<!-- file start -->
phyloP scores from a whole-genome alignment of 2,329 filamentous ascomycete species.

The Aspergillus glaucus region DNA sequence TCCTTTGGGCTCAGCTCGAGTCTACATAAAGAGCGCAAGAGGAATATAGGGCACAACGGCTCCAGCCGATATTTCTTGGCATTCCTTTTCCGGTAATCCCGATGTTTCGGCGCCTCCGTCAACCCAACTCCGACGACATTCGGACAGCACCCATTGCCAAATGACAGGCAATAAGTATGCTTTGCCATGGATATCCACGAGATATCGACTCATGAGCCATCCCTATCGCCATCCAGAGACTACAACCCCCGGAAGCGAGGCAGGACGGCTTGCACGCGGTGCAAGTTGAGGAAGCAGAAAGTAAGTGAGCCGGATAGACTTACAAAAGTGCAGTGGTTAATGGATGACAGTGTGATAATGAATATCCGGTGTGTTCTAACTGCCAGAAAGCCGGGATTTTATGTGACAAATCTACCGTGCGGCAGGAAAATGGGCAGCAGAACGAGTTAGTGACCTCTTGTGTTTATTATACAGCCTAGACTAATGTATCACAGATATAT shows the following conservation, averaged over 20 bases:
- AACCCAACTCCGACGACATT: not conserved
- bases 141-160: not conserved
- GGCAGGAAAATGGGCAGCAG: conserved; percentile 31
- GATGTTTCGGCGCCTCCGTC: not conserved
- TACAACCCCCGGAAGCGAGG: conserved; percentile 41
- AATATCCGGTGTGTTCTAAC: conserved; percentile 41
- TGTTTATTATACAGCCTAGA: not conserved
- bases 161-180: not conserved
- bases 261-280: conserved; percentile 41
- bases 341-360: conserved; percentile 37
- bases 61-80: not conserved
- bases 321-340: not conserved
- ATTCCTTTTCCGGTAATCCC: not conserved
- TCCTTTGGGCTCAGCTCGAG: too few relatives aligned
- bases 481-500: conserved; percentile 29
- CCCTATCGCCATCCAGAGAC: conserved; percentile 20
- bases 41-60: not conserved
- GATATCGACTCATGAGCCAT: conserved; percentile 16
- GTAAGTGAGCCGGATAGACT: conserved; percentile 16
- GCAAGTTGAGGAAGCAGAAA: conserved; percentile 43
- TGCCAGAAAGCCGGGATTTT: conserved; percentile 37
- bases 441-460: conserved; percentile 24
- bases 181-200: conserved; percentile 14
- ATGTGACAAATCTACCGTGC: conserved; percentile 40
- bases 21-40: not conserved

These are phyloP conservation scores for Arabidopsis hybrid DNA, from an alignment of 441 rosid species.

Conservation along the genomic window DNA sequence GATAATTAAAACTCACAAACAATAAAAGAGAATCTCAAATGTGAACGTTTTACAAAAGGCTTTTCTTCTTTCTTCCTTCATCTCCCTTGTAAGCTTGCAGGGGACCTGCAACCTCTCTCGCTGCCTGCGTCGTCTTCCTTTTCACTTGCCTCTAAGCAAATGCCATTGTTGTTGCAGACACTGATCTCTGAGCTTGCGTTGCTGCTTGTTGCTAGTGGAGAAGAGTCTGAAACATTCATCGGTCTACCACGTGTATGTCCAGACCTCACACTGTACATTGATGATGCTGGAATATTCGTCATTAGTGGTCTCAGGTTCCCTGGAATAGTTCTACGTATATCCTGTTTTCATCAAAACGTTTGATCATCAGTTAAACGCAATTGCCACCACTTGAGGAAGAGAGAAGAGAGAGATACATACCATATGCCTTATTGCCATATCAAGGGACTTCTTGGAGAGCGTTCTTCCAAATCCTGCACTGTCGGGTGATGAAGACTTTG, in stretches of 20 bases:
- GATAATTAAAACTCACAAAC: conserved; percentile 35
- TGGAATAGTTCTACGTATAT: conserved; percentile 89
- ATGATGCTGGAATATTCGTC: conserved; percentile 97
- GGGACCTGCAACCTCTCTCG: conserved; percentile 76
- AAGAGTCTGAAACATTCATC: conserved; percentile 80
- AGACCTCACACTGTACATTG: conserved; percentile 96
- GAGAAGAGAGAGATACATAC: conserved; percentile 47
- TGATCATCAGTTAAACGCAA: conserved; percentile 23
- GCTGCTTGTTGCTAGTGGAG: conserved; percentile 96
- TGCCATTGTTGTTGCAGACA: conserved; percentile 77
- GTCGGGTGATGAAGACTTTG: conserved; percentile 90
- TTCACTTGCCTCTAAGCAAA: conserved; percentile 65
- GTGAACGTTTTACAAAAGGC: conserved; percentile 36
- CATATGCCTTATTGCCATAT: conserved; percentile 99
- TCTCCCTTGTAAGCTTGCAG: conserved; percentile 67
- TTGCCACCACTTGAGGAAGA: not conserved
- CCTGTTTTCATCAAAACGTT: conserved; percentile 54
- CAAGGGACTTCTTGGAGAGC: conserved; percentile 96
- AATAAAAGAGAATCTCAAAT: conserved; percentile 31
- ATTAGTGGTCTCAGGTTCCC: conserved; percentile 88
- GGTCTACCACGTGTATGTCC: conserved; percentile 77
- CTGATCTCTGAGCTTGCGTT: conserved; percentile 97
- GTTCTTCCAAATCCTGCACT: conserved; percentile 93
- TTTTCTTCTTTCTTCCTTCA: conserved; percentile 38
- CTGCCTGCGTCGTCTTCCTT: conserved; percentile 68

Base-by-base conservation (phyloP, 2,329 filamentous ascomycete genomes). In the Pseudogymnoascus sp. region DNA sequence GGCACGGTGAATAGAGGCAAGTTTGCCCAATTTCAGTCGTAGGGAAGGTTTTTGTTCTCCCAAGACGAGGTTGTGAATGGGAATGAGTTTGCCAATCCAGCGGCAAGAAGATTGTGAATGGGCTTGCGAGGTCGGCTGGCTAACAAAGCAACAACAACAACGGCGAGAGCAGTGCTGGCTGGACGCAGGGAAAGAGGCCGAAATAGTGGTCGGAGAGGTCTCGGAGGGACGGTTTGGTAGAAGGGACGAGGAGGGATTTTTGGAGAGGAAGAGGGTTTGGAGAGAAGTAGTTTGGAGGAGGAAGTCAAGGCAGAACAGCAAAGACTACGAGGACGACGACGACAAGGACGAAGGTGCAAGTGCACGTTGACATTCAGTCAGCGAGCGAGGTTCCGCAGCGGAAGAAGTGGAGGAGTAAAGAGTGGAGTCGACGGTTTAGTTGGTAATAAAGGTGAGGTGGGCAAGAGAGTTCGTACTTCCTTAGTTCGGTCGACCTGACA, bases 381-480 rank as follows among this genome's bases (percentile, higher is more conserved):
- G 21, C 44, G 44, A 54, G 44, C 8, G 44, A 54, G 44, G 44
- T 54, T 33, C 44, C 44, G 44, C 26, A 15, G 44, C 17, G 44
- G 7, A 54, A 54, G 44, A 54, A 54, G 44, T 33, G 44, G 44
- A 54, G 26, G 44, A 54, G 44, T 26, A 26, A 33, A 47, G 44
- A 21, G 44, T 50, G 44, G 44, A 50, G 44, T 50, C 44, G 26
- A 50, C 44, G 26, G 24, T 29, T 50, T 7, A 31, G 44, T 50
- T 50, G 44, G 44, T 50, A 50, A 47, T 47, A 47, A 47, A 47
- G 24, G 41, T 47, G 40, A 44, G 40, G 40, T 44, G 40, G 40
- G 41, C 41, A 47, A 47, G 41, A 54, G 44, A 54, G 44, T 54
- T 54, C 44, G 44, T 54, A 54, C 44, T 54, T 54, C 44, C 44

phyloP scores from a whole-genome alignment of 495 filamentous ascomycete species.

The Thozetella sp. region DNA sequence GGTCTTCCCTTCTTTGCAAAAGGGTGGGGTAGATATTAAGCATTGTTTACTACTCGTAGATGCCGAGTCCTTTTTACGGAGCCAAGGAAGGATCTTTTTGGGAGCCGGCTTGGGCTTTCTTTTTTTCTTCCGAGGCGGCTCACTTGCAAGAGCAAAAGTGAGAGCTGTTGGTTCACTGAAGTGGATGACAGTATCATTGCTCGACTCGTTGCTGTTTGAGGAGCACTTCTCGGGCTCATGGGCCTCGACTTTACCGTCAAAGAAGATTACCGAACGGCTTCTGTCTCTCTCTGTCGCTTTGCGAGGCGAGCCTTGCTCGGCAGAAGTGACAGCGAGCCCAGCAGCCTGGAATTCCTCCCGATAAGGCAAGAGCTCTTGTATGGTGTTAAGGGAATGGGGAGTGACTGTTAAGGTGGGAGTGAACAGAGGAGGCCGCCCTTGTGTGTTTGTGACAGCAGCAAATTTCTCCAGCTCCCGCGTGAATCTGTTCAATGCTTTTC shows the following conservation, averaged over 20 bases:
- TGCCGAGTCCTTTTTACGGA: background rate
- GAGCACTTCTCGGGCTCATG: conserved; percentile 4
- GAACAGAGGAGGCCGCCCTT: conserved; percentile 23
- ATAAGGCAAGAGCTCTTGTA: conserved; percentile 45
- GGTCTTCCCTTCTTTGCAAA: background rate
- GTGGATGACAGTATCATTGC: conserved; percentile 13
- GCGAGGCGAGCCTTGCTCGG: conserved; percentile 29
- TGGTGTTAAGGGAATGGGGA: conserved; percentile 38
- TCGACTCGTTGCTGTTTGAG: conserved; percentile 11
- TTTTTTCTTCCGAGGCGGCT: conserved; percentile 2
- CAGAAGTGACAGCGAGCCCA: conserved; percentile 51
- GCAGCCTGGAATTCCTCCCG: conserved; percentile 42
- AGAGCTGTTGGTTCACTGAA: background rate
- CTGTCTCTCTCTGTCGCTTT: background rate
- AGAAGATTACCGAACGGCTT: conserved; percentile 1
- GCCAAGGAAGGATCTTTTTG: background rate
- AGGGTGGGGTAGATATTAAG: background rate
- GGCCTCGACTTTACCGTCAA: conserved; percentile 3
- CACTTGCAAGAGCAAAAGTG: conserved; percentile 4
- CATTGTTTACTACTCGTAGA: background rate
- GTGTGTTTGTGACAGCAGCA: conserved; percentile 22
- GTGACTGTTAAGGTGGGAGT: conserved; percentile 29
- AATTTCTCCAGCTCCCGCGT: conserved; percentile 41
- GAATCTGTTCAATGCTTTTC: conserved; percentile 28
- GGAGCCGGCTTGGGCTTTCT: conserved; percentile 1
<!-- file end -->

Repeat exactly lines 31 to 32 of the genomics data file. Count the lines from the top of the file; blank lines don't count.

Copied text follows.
- TGGAATAGTTCTACGTATAT: conserved; percentile 89
- ATGATGCTGGAATATTCGTC: conserved; percentile 97